HeLa cell transfections were carried out with in vitro-derived transcripts produced by T7 RNA polymerase from each of the individual suballelic reconstructed cDNAs. None of the reconstructions displayed a rescue phenotype after transfection (defined by a reduced time to observed CPE) compared to transfection carried out with pT7PVΔ3′NCR transcripts (data not shown). In addition, when transcripts containing both mutations A5081G and U6026C (pT7Δ3SAR6; Fig. Fig.2)2) were used in this transfection analysis, no rescue phenotype was observed (data not shown).

Specific-infectivity analysis of virion and in vitro-derived RNAs.

To provide a quantitative assessment of the putative rescue functions of pT7Δ3SAR6, we compared its specific infectivity to that of RNAs isolated from virions of both Δ3′ NCR PV1 (4-1 M) and PV1. Since the Δ3′ NCR PV RNAs were recovered from progeny virions, these RNAs should be infectious and contain all necessary compensatory elements required for nearly wild-type replication. We determined the specific infectivity (PFU/μg RNA) of wild-type pT7-PV1 transcripts, purified wild-type PV1 virion RNA, pT7PVΔ3′NCR transcripts, pT7Δ3SAR6 transcripts, and purified Δ3′ NCR PV1 virion RNA (Fig. (Fig.3).3). As expected, pT7-PV1 transcripts had approximately a 10-fold-lower specific infectivity than those of purified wild-type PV virion RNA (Fig. (Fig.3,3, compare bars 1 and 4) (25, 27, 66). The specific infectivity of either the pT7PVΔ3′NCR or pT7Δ3SAR6 transcripts was greater than 4 log10 units lower than that of wild-type transcripts. In contrast, the specific infectivity of purified deletion-mutant virion RNA was greater than 104 PFU/μg RNA. The difference in the specific infectivities of virion RNA from the wild-type and deletion-mutant viruses is consistent with the single-cycle growth data obtained for these virus isolates (Fig. (Fig.1).1). These data demonstrate that, although the pT7Δ3SAR6 reconstruction contains a majority of the Δ3′ NCR PV1 (4-1 M) genome sequence, including mutations A5081G and U6026C, a rescue phenotype was not detected.

FIG. 3.
Specific-infectivity analysis of wild-type and 3′ NCR-deleted RNAs in HeLa cell monolayers. Serial dilutions of RNA were transfected into HeLa (R19) monolayers via DEAE-dextran, and specific infectivities of RNAs were determined by plaque assay. ...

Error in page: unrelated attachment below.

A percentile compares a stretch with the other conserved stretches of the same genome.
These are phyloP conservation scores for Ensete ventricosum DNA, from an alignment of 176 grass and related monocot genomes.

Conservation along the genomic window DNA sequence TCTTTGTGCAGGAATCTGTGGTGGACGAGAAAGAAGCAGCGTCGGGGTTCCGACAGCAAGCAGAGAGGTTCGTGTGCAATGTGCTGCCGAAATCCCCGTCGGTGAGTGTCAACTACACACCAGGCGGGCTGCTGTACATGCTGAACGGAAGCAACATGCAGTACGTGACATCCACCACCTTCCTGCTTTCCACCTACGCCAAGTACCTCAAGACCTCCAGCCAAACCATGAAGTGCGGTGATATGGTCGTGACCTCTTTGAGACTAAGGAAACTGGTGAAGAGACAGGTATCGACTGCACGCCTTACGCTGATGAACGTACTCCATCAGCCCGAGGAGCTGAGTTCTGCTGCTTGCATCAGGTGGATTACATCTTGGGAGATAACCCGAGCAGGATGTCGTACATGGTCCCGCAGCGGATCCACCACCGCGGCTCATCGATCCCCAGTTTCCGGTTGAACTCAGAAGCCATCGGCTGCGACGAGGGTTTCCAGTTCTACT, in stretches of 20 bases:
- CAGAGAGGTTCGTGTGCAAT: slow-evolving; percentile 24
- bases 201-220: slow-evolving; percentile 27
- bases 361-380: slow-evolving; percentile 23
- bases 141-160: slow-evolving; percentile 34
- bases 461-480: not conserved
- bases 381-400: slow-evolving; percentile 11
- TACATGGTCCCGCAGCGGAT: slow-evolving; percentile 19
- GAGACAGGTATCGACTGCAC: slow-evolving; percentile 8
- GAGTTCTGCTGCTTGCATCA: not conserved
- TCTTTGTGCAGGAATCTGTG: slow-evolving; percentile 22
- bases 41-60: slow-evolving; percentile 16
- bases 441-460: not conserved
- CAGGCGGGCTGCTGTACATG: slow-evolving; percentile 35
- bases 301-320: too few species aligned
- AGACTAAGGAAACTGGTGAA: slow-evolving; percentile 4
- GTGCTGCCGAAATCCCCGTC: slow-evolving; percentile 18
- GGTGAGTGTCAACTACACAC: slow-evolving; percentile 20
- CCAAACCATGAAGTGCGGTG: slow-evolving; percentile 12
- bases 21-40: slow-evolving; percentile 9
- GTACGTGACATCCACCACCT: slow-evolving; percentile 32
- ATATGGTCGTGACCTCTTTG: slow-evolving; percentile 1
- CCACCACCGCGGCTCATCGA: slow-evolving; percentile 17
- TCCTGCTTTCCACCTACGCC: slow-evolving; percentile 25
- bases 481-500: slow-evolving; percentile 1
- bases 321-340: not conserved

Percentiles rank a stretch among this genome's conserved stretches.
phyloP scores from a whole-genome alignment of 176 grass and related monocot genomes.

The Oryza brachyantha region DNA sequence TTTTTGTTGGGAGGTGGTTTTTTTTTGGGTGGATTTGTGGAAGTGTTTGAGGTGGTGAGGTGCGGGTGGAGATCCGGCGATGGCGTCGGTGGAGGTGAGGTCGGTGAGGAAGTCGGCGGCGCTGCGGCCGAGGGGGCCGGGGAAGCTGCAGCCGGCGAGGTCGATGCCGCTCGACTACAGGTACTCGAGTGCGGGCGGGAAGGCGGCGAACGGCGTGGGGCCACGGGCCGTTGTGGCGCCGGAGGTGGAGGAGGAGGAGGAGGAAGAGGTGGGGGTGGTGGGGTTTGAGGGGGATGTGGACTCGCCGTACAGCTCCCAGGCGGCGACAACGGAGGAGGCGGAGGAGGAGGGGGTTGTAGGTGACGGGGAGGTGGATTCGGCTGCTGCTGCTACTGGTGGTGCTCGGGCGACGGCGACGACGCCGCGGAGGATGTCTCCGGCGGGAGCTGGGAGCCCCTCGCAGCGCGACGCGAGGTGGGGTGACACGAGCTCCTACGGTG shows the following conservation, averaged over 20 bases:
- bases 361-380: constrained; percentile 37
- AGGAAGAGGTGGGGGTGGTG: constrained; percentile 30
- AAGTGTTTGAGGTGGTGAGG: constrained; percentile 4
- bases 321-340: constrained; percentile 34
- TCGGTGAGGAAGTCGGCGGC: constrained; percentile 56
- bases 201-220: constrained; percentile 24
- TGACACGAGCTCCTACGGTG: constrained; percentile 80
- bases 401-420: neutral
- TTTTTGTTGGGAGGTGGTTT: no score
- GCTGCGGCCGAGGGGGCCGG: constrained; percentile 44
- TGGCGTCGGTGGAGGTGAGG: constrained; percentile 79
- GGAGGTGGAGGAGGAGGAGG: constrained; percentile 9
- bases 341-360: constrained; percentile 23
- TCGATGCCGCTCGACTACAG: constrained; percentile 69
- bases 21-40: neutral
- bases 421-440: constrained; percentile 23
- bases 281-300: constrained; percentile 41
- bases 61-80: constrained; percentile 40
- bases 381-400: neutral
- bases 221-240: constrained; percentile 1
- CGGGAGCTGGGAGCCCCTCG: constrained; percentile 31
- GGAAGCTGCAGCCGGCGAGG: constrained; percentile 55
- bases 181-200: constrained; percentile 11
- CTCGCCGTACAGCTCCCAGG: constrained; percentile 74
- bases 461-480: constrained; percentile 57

Nonviral sequences at the termini of Δ3′ NCR transcripts inhibit replication.

We hypothesized that the increase in deletion mutant virion RNA infectivity over that of mutated transcripts is not due to sequence changes that had accumulated in the Δ3′ NCR PV1 genome but rather to fundamental differences between in vitro-derived transcripts and encapsidated viral RNAs. Recognized sequence differences between virion and transcribed deletion-mutant RNAs are located at the 5′ and 3′ termini. The 5′ end of the PV RNA genome is covalently linked to viral protein VPg (18, 32). In contrast, full-length genomic transcripts are generated in vitro using a bacteriophage T7 RNA polymerase that initiates transcription optimally when transcripts initiate with two G residues. The two-G start is known to reduce the infectivity of in vitro-derived transcripts (27, 66) and accounts, in part, for the lower specific infectivity of wild-type transcripts compared to wild-type virion RNA (Fig. (Fig.3).3). To examine the contribution of the covalently linked VPg to the deletion mutation virion RNA, virion RNA was subjected to proteinase K treatment prior to testing the specific infectivity. As has been reported previously for wild-type virion RNA (41), digestion of VPg had no effect on the specific infectivity of deletion mutant virion RNA (data not shown). A construct containing a hammerhead ribozyme 5′ of the poliovirus deletion mutation genome was generated (pT7RzΔ3′MluI), enabling us to generate in vitro-derived genomic transcripts that have authentic 5′ termini. Analysis of the specific infectivity of these transcripts revealed that an authentic 5′ terminus enhances the specific infectivity of the deletion mutation transcripts modestly, but no more than would be predicted based on similar studies with wild-type transcripts (data not shown).